The Times and Democrat via contributed articles by historian Richard Reid and Harriet Hutto of Providence has taken the audience back in time during the coronavirus crisis.
Reid wrote about a flu outbreak that greatly affected Orangeburg County in 1920, when a quarantine became necessary.
Hutto wrote about the impact of a more widely known health crisis, the Spanish Flu Epidemic of 1918-19 and how it tragically affected her family.
The two accounts are more than interesting in these times. They serve as lessons from history about what disease has done — and what it can do still in an age when medical advances have curbed so many threats.
History education advocate David Bruce Smith, co-founder of the Grateful American Book Prize, adds further perspective:
"The past is prologue to the future, and -- here we are -- 102 years later, in the midst of another calamitous pandemic. The Spanish Flu reached the U.S. in March of 1918; now, just after another Ides of March, the country is plagued — literally — by another deadly influenza.
"This one is COVID-19.
"We’ve come far since the Spanish Flu surprised the world a century ago; little was known about how to defend against — or rub out — a disease. And so, it tore through the country for more than a year."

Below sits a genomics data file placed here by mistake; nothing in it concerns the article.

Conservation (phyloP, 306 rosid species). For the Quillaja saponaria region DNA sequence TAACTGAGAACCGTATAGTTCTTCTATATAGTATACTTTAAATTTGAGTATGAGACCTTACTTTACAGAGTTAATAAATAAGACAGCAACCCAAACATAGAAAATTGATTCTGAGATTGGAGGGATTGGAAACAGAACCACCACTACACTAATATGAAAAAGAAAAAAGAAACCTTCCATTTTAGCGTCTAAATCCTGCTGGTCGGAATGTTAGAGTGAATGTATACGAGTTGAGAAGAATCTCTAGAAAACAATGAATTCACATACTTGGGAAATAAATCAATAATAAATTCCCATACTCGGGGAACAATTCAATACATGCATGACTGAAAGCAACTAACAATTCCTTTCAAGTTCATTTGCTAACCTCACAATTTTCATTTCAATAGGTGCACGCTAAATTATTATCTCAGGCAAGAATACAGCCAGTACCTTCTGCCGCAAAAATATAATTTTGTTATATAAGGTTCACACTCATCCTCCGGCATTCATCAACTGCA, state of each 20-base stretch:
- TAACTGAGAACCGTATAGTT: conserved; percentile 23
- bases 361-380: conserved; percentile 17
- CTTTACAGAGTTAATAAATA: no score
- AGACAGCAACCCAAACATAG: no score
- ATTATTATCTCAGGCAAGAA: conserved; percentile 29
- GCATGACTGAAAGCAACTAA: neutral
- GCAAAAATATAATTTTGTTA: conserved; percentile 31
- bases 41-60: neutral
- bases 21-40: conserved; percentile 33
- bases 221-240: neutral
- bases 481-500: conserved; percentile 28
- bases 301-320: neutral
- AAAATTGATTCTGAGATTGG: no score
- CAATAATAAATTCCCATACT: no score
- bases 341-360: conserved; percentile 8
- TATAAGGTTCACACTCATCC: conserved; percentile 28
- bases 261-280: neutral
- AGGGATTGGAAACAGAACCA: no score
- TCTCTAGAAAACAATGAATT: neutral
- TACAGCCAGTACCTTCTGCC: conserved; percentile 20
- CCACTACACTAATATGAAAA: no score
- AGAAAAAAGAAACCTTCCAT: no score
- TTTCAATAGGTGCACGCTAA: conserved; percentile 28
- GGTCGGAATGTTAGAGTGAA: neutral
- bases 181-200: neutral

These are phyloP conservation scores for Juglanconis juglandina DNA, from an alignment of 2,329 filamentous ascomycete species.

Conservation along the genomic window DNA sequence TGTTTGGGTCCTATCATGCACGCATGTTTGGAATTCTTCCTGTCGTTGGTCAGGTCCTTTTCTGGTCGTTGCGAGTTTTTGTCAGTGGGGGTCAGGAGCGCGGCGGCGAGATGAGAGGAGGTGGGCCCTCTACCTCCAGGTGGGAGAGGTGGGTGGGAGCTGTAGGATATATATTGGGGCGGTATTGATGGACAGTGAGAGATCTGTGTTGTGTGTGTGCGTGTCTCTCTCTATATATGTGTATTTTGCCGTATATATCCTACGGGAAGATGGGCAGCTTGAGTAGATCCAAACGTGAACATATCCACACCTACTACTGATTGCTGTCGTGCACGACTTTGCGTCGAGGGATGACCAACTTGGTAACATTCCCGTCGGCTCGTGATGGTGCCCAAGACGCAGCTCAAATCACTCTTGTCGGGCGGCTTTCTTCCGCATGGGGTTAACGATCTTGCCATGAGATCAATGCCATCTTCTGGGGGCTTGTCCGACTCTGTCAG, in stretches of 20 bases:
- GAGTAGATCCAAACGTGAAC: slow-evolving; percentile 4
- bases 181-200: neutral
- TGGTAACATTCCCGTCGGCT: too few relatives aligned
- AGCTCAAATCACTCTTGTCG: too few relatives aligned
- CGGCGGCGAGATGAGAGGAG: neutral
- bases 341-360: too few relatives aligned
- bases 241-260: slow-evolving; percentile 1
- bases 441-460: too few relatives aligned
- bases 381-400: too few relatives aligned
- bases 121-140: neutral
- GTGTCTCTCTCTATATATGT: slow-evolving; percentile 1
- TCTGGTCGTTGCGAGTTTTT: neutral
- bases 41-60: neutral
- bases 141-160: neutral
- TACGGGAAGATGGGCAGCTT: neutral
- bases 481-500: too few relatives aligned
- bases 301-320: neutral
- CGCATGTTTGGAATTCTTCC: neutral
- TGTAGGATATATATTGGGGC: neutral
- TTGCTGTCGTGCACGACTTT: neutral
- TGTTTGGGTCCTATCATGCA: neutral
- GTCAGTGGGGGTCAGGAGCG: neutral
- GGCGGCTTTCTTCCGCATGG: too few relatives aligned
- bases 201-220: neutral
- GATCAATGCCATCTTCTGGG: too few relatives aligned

Smith cites the Centers for Disease Control's assessment then: “In 1918, as scientists had not yet discovered flu viruses, there were no laboratory tests to detect, or characterize these viruses. There were no vaccines to help prevent flu infection, no antiviral drugs to treat flu illness, and no antibiotics to treat secondary bacterial infections that can be associated with flu infections."
It took America’s public health officials nine months to educate the populace about the dangers of unprotected coughing and sneezing, according to Smith. The public was told to bend its routines and avoid crowds.
Sounds a lot like the same preventive measures being advised today in what Smith describes as a "far more intricate" world. We learn from history in so many ways.
But in order to learn, we must know that history and have it recorded, which falls to all of us and not just those known formally as historians.
Learning about your families and communities through gathering information on your own is important. That can mean interviewing older family members about their experiences. It can mean researching family records. It means being interested and inquisitive.
And what about the information you can provide to those coming after you?
Harriet Hutto has some good advice amid the coronavirus crisis:
"As you have extra time while waiting out the current pandemic, take time to make notes for your own descendants. One day, they might enjoy reading them as they deal with some house containment of their own."
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